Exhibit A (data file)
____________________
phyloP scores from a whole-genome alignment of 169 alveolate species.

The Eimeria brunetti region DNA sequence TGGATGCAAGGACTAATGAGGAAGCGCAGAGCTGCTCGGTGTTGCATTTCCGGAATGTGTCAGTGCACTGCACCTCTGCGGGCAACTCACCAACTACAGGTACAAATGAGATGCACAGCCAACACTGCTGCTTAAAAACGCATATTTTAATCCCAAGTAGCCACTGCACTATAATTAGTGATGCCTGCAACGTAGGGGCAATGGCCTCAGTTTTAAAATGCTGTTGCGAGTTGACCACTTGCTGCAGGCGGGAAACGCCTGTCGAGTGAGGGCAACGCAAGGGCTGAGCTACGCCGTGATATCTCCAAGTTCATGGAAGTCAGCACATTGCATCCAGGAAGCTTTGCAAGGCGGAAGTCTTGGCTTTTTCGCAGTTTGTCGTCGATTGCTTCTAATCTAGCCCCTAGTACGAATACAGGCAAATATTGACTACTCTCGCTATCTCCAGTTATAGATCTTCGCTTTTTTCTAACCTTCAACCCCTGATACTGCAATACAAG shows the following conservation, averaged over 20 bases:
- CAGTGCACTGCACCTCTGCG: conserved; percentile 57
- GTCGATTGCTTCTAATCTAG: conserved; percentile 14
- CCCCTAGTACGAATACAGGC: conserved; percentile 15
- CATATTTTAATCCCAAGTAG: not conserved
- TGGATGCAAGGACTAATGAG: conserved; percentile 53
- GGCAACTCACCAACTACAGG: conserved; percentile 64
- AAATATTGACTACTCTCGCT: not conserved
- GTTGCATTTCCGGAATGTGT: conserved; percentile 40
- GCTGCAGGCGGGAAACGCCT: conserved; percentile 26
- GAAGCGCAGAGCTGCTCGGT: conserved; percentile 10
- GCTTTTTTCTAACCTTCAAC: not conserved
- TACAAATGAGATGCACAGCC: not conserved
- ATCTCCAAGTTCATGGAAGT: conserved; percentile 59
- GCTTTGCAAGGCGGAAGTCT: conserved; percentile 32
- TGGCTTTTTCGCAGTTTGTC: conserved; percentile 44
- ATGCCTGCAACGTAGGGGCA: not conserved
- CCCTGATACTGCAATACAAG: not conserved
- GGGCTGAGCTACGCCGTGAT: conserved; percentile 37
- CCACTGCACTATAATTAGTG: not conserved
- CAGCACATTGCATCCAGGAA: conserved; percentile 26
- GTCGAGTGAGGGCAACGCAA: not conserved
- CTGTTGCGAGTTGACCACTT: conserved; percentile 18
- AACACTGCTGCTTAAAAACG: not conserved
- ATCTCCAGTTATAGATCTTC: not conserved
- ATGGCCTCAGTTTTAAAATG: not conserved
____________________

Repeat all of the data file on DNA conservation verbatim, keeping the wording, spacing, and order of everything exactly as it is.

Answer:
phyloP scores from a whole-genome alignment of 169 alveolate species.

The Eimeria brunetti region DNA sequence TGGATGCAAGGACTAATGAGGAAGCGCAGAGCTGCTCGGTGTTGCATTTCCGGAATGTGTCAGTGCACTGCACCTCTGCGGGCAACTCACCAACTACAGGTACAAATGAGATGCACAGCCAACACTGCTGCTTAAAAACGCATATTTTAATCCCAAGTAGCCACTGCACTATAATTAGTGATGCCTGCAACGTAGGGGCAATGGCCTCAGTTTTAAAATGCTGTTGCGAGTTGACCACTTGCTGCAGGCGGGAAACGCCTGTCGAGTGAGGGCAACGCAAGGGCTGAGCTACGCCGTGATATCTCCAAGTTCATGGAAGTCAGCACATTGCATCCAGGAAGCTTTGCAAGGCGGAAGTCTTGGCTTTTTCGCAGTTTGTCGTCGATTGCTTCTAATCTAGCCCCTAGTACGAATACAGGCAAATATTGACTACTCTCGCTATCTCCAGTTATAGATCTTCGCTTTTTTCTAACCTTCAACCCCTGATACTGCAATACAAG shows the following conservation, averaged over 20 bases:
- CAGTGCACTGCACCTCTGCG: conserved; percentile 57
- GTCGATTGCTTCTAATCTAG: conserved; percentile 14
- CCCCTAGTACGAATACAGGC: conserved; percentile 15
- CATATTTTAATCCCAAGTAG: not conserved
- TGGATGCAAGGACTAATGAG: conserved; percentile 53
- GGCAACTCACCAACTACAGG: conserved; percentile 64
- AAATATTGACTACTCTCGCT: not conserved
- GTTGCATTTCCGGAATGTGT: conserved; percentile 40
- GCTGCAGGCGGGAAACGCCT: conserved; percentile 26
- GAAGCGCAGAGCTGCTCGGT: conserved; percentile 10
- GCTTTTTTCTAACCTTCAAC: not conserved
- TACAAATGAGATGCACAGCC: not conserved
- ATCTCCAAGTTCATGGAAGT: conserved; percentile 59
- GCTTTGCAAGGCGGAAGTCT: conserved; percentile 32
- TGGCTTTTTCGCAGTTTGTC: conserved; percentile 44
- ATGCCTGCAACGTAGGGGCA: not conserved
- CCCTGATACTGCAATACAAG: not conserved
- GGGCTGAGCTACGCCGTGAT: conserved; percentile 37
- CCACTGCACTATAATTAGTG: not conserved
- CAGCACATTGCATCCAGGAA: conserved; percentile 26
- GTCGAGTGAGGGCAACGCAA: not conserved
- CTGTTGCGAGTTGACCACTT: conserved; percentile 18
- AACACTGCTGCTTAAAAACG: not conserved
- ATCTCCAGTTATAGATCTTC: not conserved
- ATGGCCTCAGTTTTAAAATG: not conserved